Nineteen studies included clinical samples (e.g., pregnant women, postpartum women, patients with sexually transmitted diseases, psychiatric patients, and HIV-positive men who have sex with women). Lifetime prevalence for clinical groups ranged from 7.1% to 39.1% in women and 6.1% to 24.1% in men. In pregnant women, rates of sexual victimization during pregnancy varied from 0.003 to 1.3. Six studies included samples of high school or college students. Twenty-six studies included women only, four studies men only, and 11 studies both women and men (Table 2). Five studies addressed same-sex sexual aggression 1313. Schraiber LB, D'Oliveira AF, Franca Junior I. Violência sexual por parceiro íntimo entre homens e mulheres no Brasil urbano, 2005. Rev Saúde Pública 2008; 42 Suppl 1:127-37.), (1414. D'Abreu LC, Krahé B, Bazon MR. Sexual aggression among Brazilian college students: prevalence of victimization and perpetration in men and women. J Sex Res 2013; 50:795-807.), (2929. Assis SG, Gomes R, Pires TO. Adolescence, sexual behavior and risk factors to health. Rev Saúde Pública 2014; 48:43-51.), (3434. Sabidó M, Kerr LR, Mota RS, Benzaken AS, Pinho AA, Guimarães MD, et al. Sexual violence against men who have sex with men in Brazil: a respondent-driven sampling survey. AIDS Behav 2015; 19:1630-41.), (3535. Finneran C, Chard A, Sineath C, Sullivan P, Stephenson R. Intimate partner violence and social pressure among gay men in six countries. West J Emerg Med 2012; 13:260-71., and 12 studies provided information on race issues 33. Moraes CL, Cabral CS, Heilborn ML. Magnitude e caracterização de situações de coerção sexual vivenciadas por jovens de três grandes capitais brasileiras: Porto Alegre, Rio de Janeiro e Salvador. Cad Saúde Pública 2006; 22:1493-504.), (1313. Schraiber LB, D'Oliveira AF, Franca Junior I. Violência sexual por parceiro íntimo entre homens e mulheres no Brasil urbano, 2005. Rev Saúde Pública 2008; 42 Suppl 1:127-37.), (2121. Audi CA, Segall-Correa AM, Santiago SM, Andrade MG, Perez-Escamila R. Violence against pregnant women: prevalence and associated factors. Rev Saúde Pública 2008; 42:877-85.), (2323. Venturi G, Recamán M, de Oliveira S, Rago M. A mulher brasileira nos espaços público e privado. São Paulo: Fundação Perseu Abramo; 2004.), (2424. Fundação Perseu Abramo. Mulheres brasileiras e gênero nos espaços público e privado. http://www.fpabramo.org.br/sites/default/files/pesquisaintegra.pdf (accessed on 04/Aug/2015).
http://www.fpabramo.org.br/sites/default...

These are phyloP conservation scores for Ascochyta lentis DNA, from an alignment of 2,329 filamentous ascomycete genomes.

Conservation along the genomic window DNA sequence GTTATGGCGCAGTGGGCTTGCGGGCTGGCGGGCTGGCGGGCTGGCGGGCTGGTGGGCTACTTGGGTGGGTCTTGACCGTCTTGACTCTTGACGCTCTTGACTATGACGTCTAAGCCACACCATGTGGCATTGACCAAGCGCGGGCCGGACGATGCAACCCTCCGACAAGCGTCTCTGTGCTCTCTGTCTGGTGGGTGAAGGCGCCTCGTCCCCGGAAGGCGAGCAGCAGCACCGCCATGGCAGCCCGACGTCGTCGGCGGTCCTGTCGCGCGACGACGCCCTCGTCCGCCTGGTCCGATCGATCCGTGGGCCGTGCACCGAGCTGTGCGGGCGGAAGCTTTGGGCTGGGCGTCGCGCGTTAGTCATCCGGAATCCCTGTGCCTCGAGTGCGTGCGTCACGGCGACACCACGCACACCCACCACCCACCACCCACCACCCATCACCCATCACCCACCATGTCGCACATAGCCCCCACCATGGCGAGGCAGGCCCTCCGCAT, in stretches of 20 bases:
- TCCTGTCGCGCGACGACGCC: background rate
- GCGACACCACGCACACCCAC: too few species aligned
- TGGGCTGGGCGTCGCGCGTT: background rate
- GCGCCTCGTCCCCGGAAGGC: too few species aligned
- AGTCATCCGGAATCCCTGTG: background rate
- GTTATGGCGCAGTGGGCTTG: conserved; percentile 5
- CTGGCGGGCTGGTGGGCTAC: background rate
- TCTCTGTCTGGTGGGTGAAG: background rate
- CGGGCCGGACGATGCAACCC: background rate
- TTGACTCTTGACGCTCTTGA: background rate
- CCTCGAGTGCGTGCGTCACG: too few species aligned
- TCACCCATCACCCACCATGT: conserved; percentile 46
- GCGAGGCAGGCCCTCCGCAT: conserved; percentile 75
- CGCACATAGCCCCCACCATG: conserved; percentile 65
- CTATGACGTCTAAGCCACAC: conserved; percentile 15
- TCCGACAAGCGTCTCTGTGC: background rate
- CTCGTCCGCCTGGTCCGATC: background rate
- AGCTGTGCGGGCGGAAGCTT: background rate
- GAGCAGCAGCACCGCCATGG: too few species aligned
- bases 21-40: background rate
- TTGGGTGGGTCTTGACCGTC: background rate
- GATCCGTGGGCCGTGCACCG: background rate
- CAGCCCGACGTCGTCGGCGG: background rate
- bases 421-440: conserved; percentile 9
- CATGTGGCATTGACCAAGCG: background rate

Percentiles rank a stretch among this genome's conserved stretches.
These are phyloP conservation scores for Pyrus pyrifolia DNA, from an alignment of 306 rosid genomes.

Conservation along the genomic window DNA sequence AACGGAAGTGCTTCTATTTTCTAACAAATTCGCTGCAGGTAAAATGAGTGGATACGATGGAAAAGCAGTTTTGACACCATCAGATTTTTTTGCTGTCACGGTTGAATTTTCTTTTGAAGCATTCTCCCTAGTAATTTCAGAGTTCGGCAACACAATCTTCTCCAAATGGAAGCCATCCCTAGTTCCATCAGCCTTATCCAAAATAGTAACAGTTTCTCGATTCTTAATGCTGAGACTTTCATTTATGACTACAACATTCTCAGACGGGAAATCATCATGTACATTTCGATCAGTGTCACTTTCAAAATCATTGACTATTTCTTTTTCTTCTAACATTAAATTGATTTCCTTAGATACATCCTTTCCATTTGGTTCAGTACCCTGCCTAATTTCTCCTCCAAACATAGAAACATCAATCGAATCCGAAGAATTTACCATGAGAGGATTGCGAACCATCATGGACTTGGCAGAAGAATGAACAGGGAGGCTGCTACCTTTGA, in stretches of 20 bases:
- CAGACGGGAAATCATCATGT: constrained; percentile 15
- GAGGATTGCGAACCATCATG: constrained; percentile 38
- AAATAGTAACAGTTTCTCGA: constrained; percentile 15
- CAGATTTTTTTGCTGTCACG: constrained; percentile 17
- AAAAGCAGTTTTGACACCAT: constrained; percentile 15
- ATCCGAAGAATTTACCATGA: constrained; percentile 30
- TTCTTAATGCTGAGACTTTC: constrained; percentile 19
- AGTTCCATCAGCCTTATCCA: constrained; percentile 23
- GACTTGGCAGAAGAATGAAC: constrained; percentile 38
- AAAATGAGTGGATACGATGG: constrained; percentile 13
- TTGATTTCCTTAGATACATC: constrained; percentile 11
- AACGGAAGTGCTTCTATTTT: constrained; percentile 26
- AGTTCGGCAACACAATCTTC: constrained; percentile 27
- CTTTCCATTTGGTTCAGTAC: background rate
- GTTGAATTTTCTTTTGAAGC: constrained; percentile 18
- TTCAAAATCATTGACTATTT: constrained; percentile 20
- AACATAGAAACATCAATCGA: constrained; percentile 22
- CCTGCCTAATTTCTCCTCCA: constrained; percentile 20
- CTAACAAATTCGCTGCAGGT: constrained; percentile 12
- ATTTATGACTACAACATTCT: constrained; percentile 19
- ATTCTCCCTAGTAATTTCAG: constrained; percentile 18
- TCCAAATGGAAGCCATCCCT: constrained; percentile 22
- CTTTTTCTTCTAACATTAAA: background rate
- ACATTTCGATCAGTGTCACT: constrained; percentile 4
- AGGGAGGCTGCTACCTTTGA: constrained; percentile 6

), (2626. Marinheiro ALV, Vieira EM, Souza LD. Prevalência da violência contra a mulher usuária de serviço de saúde. Rev Saúde Pública 2006; 40:604-10.), (3030. de Oliveira HN, Machado CJ, Guimaraes MD. Factors associated with self-report of sexual violence against men and women with mental disorders in Brazil. Soc Psychiatry Psychiatr Epidemiol 2012; 47:1567-79.), (3232. Paludo SS, Schirò EDB. Um estudo sobre os fatores de risco e proteção associados à violência sexual cometida contra adolescentes e jovens adultos. Estud Psicol (Natal) 2012; 17:397-404.), (3434. Sabidó M, Kerr LR, Mota RS, Benzaken AS, Pinho AA, Guimarães MD, et al. Sexual violence against men who have sex with men in Brazil: a respondent-driven sampling survey. AIDS Behav 2015; 19:1630-41.), (3535. Finneran C, Chard A, Sineath C, Sullivan P, Stephenson R. Intimate partner violence and social pressure among gay men in six countries. West J Emerg Med 2012; 13:260-71.), (3636. Aquino NM, Sun SY, Oliveira EM, Martins MG, Silva JF, Mattar R. Sexual violence and its association with health self-perception among pregnant women. Rev Saúde Pública 2009; 43:954-60.), (3737. Mathias AK, Bedone A, Osis MJ, Fernandes AM. Perception of intimate partner violence among women seeking care in the primary healthcare network in São Paulo state, Brazil. Int J Gynaecol Obstet 2013; 121:214-7..

The highest victimization rates were reported by persons with unconventional sexual behavior, such as fetishism, voyeurism, incest, threesome, exhibitionism, sadomasochism, and group sex (56.4% for women and 85.5% for men) 3131. Oliveira Junior WM, Abdo CH. Unconventional sexual behaviors and their associations with physical, mental and sexual health parameters: a study in 18 large Brazilian cities. Rev Bras Psiquiatr 2010; 32:264-74., but this study did not specify the time window. The highest previous-year incidence rate was reported by a sample of university students (38.5% in women and 34.5% in men) 3838. Chan KL, Straus MA, Brownridge DA, Tiwari A, Leung WC. Prevalence of dating partner violence and suicidal ideation among male and female university students worldwide. J Midwifery Womens Health 2008; 53:529-37.. Three other studies also reported high victimization rates in university students 1414. D'Abreu LC, Krahé B, Bazon MR. Sexual aggression among Brazilian college students: prevalence of victimization and perpetration in men and women. J Sex Res 2013; 50:795-807.), (3939. Hines DA. Predictors of sexual coercion against women and men: a multilevel, multinational study of university students. Arch Sex Behav 2007; 36:403-22.), (4040. Flake TA, Barros C, Schraiber LB, Menezes PR. Intimate partner violence among undergraduate students of two universities of the state of Sao Paulo, Brazil. Rev Bras Epidemiol 2013; 16:801-16..